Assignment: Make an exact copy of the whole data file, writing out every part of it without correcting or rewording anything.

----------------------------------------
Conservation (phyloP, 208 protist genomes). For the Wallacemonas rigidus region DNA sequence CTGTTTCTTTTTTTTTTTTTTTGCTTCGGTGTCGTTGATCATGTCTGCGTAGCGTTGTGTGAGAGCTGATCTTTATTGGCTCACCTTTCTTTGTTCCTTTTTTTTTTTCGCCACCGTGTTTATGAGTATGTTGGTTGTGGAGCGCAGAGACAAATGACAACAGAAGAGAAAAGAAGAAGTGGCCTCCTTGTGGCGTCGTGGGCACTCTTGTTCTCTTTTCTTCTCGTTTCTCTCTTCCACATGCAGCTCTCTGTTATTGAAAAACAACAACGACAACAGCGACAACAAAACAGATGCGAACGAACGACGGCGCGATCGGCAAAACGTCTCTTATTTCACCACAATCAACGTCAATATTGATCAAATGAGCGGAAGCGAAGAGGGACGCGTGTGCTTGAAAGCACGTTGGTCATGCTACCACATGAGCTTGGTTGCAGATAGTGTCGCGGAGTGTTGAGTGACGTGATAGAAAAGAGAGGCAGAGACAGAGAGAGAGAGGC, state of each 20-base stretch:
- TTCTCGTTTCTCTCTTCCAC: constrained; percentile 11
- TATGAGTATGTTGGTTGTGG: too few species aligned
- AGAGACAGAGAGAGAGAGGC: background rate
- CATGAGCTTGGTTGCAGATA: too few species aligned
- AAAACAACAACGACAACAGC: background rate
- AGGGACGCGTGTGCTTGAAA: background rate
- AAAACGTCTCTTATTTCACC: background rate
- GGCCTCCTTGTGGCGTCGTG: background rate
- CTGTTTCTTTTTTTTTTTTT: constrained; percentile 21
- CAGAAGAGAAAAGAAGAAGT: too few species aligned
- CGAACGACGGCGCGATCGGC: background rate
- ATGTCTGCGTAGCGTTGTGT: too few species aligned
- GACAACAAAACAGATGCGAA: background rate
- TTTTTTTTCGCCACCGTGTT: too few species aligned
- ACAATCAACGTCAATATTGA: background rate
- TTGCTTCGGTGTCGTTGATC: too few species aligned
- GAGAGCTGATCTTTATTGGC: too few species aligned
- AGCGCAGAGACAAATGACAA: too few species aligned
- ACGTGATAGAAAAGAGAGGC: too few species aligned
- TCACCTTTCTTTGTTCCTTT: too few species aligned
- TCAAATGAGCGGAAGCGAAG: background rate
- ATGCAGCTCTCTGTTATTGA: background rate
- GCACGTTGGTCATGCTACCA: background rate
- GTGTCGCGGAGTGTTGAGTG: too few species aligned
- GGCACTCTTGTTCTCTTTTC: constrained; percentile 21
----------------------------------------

Conservation (phyloP, 208 protist genomes). For the Wallacemonas rigidus region DNA sequence CTGTTTCTTTTTTTTTTTTTTTGCTTCGGTGTCGTTGATCATGTCTGCGTAGCGTTGTGTGAGAGCTGATCTTTATTGGCTCACCTTTCTTTGTTCCTTTTTTTTTTTCGCCACCGTGTTTATGAGTATGTTGGTTGTGGAGCGCAGAGACAAATGACAACAGAAGAGAAAAGAAGAAGTGGCCTCCTTGTGGCGTCGTGGGCACTCTTGTTCTCTTTTCTTCTCGTTTCTCTCTTCCACATGCAGCTCTCTGTTATTGAAAAACAACAACGACAACAGCGACAACAAAACAGATGCGAACGAACGACGGCGCGATCGGCAAAACGTCTCTTATTTCACCACAATCAACGTCAATATTGATCAAATGAGCGGAAGCGAAGAGGGACGCGTGTGCTTGAAAGCACGTTGGTCATGCTACCACATGAGCTTGGTTGCAGATAGTGTCGCGGAGTGTTGAGTGACGTGATAGAAAAGAGAGGCAGAGACAGAGAGAGAGAGGC, state of each 20-base stretch:
- TTCTCGTTTCTCTCTTCCAC: constrained; percentile 11
- TATGAGTATGTTGGTTGTGG: too few species aligned
- AGAGACAGAGAGAGAGAGGC: background rate
- CATGAGCTTGGTTGCAGATA: too few species aligned
- AAAACAACAACGACAACAGC: background rate
- AGGGACGCGTGTGCTTGAAA: background rate
- AAAACGTCTCTTATTTCACC: background rate
- GGCCTCCTTGTGGCGTCGTG: background rate
- CTGTTTCTTTTTTTTTTTTT: constrained; percentile 21
- CAGAAGAGAAAAGAAGAAGT: too few species aligned
- CGAACGACGGCGCGATCGGC: background rate
- ATGTCTGCGTAGCGTTGTGT: too few species aligned
- GACAACAAAACAGATGCGAA: background rate
- TTTTTTTTCGCCACCGTGTT: too few species aligned
- ACAATCAACGTCAATATTGA: background rate
- TTGCTTCGGTGTCGTTGATC: too few species aligned
- GAGAGCTGATCTTTATTGGC: too few species aligned
- AGCGCAGAGACAAATGACAA: too few species aligned
- ACGTGATAGAAAAGAGAGGC: too few species aligned
- TCACCTTTCTTTGTTCCTTT: too few species aligned
- TCAAATGAGCGGAAGCGAAG: background rate
- ATGCAGCTCTCTGTTATTGA: background rate
- GCACGTTGGTCATGCTACCA: background rate
- GTGTCGCGGAGTGTTGAGTG: too few species aligned
- GGCACTCTTGTTCTCTTTTC: constrained; percentile 21